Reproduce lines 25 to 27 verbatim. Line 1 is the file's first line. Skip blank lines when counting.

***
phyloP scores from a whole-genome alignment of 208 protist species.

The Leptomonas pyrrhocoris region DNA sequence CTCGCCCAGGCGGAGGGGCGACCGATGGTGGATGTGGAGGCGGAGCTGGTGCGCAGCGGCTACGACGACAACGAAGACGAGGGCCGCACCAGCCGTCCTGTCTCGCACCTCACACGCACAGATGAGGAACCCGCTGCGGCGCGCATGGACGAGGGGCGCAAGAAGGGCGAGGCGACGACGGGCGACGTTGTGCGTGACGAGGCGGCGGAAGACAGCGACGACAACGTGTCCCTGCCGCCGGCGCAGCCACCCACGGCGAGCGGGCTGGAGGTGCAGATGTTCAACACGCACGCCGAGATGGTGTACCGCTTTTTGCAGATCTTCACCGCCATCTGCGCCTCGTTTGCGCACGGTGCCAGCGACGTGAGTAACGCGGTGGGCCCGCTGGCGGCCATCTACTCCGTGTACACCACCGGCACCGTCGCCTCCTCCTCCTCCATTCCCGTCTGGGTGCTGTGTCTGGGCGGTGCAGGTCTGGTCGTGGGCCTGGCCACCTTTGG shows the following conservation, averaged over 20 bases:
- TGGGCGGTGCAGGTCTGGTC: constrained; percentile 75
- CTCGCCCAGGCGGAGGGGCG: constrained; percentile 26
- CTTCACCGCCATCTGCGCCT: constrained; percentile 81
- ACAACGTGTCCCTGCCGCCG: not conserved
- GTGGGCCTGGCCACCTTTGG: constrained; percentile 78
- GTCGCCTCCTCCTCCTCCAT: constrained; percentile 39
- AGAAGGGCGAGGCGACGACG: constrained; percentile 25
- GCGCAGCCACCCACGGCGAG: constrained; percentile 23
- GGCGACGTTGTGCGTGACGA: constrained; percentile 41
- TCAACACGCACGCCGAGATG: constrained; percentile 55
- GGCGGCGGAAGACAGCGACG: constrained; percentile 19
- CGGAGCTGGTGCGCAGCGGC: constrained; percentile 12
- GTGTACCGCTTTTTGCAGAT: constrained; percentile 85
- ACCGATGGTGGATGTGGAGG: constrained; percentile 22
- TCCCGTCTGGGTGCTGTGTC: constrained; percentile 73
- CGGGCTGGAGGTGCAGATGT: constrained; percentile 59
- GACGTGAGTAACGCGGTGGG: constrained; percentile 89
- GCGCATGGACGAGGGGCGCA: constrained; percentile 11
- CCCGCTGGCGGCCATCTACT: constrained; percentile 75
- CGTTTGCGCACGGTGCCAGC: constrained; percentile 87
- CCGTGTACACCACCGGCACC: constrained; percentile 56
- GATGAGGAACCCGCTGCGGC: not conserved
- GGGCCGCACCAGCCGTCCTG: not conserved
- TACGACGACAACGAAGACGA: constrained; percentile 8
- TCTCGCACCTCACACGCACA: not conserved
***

- GGGCCGCACCAGCCGTCCTG: not conserved
- TACGACGACAACGAAGACGA: constrained; percentile 8
- TCTCGCACCTCACACGCACA: not conserved